Aretha Franklin Left 3 Handwritten Wills, But Will They Hold Up In Court?

Queen of Soul’ Aretha Franklin has passed away at the age of 76. Here is a look back at her iconic life and career. Legendary singer Aretha Franklin reportedly left three handwritten wills in her home in the Detroit Suburbs, after initial reports indicated that she hadn’t made one, but now there are questions about if the documents will be considered legal.

Franklin was 76 when she passed away from cancer last year, and while her personal lawyer said he “was after her for several years” to create a will, it seems she had used advice, though perhaps without telling him. One of the wills was found out under couch cushions, while two were reported to be in a locked cabinet. The vocalist was said to be notoriously private about her finances. Two of the wills were from 2010, as the most recent one is from March 2014. The most recent will cancel the earlier ones typically.

New York lawyer Natalie Elisha Gold told FOX Business a handwritten will is typically referred to as a holographic and it is allowable in a few states. On Monday An attorney for Franklin filed the three documents in court. However, based on the estate, two of Franklin’s four sons object to the wills. That’s another factor that might suggest Franklin’s will may not endure. “Had Aretha taken the steps to have an attorney preside over her will, it is likely she would have had more posthumous control of her affairs,” Gold said.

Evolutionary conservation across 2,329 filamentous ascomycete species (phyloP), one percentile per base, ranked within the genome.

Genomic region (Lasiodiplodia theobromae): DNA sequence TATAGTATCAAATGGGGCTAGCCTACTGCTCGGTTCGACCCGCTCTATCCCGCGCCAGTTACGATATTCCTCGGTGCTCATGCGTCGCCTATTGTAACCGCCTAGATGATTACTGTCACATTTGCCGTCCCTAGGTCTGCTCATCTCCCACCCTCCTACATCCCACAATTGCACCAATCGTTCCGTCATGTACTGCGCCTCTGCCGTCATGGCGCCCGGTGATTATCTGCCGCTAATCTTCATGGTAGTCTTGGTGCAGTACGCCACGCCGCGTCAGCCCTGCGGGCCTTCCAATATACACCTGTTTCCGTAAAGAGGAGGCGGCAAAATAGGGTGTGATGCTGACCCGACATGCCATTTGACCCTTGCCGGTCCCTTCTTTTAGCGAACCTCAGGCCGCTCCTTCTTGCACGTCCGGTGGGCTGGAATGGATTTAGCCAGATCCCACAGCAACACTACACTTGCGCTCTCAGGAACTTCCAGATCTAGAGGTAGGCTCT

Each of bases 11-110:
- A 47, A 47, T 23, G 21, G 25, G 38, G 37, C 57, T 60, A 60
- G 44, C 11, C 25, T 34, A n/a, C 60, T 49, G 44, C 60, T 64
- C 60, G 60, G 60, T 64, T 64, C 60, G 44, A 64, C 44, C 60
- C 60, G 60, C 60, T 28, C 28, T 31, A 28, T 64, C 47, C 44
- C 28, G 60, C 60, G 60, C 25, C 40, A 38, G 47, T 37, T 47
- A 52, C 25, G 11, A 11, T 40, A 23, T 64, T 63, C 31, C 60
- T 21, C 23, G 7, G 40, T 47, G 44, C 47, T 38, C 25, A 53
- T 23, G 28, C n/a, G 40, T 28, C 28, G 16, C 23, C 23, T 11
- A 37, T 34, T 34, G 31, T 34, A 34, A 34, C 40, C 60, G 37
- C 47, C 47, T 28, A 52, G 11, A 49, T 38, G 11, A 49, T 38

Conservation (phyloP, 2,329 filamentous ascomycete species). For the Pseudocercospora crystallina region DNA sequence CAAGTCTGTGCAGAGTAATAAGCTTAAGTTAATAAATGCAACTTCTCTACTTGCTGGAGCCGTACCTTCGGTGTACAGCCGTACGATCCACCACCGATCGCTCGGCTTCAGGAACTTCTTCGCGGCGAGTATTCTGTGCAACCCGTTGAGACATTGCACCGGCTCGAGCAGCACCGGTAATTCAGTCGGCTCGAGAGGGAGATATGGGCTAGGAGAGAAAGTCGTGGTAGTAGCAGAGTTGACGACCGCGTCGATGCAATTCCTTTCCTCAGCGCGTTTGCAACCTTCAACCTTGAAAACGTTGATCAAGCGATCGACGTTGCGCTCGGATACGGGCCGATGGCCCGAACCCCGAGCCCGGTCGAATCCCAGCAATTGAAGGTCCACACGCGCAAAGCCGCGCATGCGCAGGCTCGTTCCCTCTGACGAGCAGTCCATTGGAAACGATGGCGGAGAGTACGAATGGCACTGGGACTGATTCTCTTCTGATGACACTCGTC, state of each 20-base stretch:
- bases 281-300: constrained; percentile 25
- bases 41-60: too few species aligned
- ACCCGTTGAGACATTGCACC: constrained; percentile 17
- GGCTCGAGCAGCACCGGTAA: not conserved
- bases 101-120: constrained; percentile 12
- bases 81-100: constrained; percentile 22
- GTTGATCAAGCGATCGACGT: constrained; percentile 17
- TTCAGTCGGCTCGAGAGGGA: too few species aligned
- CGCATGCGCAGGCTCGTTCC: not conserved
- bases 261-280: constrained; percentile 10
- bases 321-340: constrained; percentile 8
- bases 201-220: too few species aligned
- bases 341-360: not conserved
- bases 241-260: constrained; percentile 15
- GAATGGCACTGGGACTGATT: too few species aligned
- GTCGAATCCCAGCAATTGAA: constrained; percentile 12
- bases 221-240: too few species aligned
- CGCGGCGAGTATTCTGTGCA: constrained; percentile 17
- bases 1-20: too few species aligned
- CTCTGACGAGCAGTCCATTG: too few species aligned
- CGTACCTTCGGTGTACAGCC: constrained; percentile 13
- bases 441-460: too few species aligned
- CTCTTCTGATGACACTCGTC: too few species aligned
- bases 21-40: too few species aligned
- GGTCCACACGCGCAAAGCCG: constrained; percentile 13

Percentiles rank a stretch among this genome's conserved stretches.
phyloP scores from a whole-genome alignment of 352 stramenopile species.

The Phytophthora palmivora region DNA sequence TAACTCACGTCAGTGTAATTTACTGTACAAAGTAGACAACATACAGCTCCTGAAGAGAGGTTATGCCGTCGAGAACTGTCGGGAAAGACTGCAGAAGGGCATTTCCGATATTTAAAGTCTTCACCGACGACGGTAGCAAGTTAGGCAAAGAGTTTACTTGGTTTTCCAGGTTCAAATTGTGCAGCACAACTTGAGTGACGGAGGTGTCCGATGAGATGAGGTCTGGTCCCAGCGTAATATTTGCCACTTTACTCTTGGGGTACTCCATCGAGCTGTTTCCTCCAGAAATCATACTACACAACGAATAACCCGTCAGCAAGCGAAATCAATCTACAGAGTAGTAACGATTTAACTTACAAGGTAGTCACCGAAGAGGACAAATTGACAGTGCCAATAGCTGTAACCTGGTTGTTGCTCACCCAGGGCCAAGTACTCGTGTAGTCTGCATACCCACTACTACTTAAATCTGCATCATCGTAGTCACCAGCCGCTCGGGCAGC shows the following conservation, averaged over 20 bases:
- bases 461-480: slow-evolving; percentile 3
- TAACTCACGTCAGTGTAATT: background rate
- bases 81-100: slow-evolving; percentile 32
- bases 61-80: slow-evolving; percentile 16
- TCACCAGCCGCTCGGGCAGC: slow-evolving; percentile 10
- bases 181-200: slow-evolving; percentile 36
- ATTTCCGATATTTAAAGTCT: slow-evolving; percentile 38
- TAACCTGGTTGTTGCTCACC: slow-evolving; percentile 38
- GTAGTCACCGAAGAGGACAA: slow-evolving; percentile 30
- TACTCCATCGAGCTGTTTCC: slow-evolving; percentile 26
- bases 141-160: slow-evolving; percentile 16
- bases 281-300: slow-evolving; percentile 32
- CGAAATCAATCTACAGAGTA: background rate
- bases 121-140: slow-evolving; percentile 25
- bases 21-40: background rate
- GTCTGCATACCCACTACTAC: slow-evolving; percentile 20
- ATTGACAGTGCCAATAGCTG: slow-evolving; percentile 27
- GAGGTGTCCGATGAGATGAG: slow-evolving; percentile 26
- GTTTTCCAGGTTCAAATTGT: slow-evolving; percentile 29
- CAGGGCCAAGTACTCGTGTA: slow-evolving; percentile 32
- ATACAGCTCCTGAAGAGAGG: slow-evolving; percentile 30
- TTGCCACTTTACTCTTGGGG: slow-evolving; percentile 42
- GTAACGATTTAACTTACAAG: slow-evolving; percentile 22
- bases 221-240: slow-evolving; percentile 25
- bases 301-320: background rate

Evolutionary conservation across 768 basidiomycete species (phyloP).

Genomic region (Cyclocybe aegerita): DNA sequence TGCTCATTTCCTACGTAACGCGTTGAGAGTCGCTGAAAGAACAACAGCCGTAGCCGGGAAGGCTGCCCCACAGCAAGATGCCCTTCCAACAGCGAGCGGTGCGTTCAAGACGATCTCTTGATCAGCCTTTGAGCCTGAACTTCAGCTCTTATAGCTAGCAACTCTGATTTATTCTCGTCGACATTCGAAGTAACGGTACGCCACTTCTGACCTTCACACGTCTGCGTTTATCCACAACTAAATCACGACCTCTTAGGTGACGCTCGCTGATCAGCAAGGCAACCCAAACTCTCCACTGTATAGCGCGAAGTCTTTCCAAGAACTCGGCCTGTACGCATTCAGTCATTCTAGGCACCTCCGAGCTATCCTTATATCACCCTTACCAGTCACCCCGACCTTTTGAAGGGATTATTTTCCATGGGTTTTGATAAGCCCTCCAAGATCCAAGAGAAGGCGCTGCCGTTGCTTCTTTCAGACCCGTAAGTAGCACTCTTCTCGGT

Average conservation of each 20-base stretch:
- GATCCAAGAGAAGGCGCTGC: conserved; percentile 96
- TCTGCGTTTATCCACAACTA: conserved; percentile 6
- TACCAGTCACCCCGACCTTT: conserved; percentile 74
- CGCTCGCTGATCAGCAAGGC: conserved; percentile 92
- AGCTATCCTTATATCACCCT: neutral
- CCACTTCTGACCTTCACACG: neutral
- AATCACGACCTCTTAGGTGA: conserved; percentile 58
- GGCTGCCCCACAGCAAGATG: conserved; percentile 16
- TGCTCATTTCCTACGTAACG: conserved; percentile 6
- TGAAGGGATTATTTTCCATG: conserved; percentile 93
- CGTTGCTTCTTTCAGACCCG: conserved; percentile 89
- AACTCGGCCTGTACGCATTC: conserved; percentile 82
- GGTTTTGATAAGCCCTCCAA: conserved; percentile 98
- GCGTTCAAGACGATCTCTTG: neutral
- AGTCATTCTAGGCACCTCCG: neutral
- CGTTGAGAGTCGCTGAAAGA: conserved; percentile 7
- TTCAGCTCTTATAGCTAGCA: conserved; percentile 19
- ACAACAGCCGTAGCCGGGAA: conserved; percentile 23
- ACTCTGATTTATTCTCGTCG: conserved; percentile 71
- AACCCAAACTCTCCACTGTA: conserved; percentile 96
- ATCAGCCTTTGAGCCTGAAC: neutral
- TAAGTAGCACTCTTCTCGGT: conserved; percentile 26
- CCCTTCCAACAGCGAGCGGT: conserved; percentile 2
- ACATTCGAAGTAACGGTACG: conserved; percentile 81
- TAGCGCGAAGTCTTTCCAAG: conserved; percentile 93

As previously reported by FOX Business, with out a plan set up, Franklin’s property would be distributed in probate court by a process known as intestate succession. While the statutory laws in every state are different about the division of assets, usually – without legal documents – a portion of the deceased’s possessions are divided similarly among children, while some generally visit a partner. The continuing state where the loss of life happened will have jurisdiction over who gets what. Unsurprisingly, it’s not necessarily clear cut.

“It gets a lot more complicated if you have things like a plantation or a family vacation house. Or if you have a music and publishing rights, as in the entire case of Aretha Franklin,” Dave Hanley, CEO and founder of the will and trust-creation application Tomorrow, told FOX Business. For the average individual, intestate succession can end up priced at more because the process has to feel the courtroom system.

“It’s not about conserving taxes, but it is approximately saving cash,” Amy Joyce, partner at Margolin, Winer & Evens, previously told FOX Business. Experts told FOX Business people should create wills when they become legal adults, updating them throughout their lives. A will does not go into effect until a person dies.

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